You learn who you truly are when you are tested; when you do something so completely out of your norm that your inner voice screeches, “Have you lost your mind?”
Wait, that was actually my mom not my inner voice.
At 44 years old, I stepped onto a football field as starting right guard for the Austin Outlaws, a full-contact football team in the Women’s Football Alliance. The WFA includes 60 teams nationwide in three divisions that train and recruit fulltime. They play spring and summer games that lead to playoffs and eventual national title and all-stars games.
I was easily one of the oldest players and honestly, not remotely the largest on the line. But through three-times-a-week practices and hammering technique I learned how to move people much bigger than me and how to stop scrambling defensive linemen much smaller and quicker than me.
Of course, it didn’t come without pain. At work I wore long sleeves in the Texas summer to hide bruises, which covered my upper arms. I showed neighbors my football gear when they looked sideways at my fiancé. And I took regular ice baths to soothe my screaming knees.
Along the way I met some of the strongest women I know on those fields—strong physically and stronger mentally. I met women who brought their babies in strollers to practice, who chatted about Disney trips with their toddlers, and then would rip you to the ground on drill.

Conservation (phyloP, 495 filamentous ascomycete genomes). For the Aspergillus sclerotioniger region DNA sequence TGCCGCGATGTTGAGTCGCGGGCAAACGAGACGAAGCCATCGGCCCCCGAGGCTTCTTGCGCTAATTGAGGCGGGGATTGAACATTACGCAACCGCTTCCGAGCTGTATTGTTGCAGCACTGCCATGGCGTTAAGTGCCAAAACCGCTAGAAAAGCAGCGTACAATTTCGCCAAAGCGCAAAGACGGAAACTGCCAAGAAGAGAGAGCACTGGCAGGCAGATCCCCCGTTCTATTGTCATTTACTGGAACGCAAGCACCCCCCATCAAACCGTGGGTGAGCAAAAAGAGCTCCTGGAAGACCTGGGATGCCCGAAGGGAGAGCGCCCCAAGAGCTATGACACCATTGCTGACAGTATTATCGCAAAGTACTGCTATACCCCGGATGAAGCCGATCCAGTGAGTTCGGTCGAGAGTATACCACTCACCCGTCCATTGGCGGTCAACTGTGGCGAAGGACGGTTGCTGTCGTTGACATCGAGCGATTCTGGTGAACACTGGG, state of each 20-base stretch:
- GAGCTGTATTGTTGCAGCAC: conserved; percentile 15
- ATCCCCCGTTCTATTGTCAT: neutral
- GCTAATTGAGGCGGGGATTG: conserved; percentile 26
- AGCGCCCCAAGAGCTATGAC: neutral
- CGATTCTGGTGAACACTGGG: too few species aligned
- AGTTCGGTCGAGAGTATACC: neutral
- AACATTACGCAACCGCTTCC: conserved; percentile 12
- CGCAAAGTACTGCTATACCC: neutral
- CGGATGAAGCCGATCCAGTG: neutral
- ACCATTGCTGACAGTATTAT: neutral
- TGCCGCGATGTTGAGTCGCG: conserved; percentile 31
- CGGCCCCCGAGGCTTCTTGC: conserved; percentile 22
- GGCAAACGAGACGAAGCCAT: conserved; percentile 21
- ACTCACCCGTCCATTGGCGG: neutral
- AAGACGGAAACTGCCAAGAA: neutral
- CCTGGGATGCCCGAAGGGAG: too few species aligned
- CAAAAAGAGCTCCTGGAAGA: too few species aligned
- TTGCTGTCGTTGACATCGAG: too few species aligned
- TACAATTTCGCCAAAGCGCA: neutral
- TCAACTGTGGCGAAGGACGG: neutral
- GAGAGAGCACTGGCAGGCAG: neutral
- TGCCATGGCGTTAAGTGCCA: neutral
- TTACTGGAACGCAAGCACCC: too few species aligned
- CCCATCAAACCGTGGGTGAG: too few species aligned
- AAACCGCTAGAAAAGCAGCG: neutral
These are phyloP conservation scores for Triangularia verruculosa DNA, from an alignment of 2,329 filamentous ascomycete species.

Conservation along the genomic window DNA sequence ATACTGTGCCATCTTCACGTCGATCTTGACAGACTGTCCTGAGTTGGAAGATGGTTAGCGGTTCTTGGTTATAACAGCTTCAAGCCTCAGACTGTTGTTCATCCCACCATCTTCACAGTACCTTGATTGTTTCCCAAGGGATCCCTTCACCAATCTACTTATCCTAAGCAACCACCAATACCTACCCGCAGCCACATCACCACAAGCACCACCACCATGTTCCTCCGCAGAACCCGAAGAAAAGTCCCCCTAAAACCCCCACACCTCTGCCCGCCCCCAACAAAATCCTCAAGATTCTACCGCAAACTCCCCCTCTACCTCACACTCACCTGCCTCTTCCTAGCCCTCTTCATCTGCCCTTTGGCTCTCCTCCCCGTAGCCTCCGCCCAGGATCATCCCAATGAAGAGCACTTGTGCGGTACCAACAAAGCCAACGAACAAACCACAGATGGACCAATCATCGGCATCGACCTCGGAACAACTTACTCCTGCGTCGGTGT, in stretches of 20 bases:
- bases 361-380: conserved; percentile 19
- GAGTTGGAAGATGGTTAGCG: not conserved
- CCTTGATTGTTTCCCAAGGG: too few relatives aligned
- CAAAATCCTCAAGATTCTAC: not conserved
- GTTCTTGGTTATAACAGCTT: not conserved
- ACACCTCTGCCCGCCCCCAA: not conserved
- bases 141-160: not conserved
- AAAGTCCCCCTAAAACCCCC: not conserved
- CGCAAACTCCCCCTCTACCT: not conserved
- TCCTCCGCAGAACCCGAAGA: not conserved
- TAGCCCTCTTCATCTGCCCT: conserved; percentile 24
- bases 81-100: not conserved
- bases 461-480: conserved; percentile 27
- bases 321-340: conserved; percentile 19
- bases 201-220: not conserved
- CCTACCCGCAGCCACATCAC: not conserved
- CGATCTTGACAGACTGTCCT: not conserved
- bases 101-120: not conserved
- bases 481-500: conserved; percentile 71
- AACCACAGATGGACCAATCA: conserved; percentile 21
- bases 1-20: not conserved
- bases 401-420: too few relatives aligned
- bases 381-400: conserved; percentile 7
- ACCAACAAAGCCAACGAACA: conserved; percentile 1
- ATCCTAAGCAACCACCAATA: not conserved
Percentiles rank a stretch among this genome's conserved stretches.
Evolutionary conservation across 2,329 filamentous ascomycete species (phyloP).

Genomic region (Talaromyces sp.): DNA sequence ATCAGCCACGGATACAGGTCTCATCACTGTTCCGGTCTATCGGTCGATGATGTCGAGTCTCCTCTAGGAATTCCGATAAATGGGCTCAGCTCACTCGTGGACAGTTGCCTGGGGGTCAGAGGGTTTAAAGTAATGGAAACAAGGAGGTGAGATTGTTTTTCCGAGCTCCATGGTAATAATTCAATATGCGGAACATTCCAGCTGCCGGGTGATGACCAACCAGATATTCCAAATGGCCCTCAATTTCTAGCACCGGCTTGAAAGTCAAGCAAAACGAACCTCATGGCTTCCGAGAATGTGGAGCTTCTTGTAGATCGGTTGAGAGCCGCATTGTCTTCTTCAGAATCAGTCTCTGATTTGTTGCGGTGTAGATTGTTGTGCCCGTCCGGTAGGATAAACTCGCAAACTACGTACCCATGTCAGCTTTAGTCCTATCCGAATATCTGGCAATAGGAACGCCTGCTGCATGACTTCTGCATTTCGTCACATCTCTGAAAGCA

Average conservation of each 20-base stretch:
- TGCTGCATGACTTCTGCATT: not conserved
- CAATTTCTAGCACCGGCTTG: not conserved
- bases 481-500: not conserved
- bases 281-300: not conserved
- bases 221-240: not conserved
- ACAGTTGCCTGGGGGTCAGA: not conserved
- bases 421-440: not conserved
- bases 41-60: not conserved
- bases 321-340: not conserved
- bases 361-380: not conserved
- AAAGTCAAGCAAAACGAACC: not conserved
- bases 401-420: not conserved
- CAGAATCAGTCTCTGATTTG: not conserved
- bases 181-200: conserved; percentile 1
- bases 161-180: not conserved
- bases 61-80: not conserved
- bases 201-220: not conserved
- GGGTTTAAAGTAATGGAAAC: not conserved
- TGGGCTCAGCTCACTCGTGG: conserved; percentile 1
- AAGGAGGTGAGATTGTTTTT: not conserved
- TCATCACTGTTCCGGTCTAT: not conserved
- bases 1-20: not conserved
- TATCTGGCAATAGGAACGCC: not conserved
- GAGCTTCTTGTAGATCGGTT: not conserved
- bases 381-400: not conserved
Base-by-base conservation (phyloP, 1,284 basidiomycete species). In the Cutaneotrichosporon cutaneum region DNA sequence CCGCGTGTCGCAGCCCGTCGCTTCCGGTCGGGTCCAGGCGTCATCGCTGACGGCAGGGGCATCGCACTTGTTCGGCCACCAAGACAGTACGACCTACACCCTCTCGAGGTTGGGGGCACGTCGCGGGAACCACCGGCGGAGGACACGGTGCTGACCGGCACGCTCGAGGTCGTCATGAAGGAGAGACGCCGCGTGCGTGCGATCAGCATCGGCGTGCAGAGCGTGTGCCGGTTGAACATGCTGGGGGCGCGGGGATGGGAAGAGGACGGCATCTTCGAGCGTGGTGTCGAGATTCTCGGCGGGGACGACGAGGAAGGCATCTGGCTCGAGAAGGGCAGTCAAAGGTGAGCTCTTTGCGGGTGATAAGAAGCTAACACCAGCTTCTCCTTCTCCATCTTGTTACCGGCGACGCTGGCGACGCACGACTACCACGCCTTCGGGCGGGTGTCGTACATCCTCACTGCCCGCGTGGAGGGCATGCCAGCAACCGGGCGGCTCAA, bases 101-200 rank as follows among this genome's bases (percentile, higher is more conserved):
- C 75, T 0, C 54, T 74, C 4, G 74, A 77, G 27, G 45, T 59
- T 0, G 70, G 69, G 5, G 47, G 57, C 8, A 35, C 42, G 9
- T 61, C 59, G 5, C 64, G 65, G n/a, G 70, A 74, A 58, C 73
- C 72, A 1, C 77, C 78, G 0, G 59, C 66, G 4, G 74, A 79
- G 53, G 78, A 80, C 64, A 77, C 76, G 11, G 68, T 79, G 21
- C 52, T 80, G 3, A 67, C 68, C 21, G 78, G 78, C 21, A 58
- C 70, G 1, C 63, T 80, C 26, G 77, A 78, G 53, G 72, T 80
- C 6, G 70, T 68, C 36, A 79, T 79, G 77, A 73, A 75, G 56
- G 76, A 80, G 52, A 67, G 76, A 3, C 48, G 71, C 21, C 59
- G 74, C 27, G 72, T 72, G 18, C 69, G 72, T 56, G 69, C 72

And I learned that I cared about them. Crouched in a 3-point-stance you needed to get through all of my anger and protection instincts if you wanted to try to touch the young 120-lb, 26-year-old quarterback behind me.
I faced off against Jen Welter, who at the time played for the Dallas Elite and who had just been hired as a 2015 linebacker coach for the Arizona Cardinals—the first female coach in the NFL. Let’s just say Jen got past me. Many times.
I met women I never would have dreamed of meeting and did things I didn’t know I could do had I not gone to a tryout on a whim one cold November day.
But the thing of which I am most proud: I got to stand with my teammates at school events and tell young girls that you can be anything you want to be—anything—even a football player. Want to try on my helmet?
Take a chance on something new, especially if it’s scary. You may not know what you can do.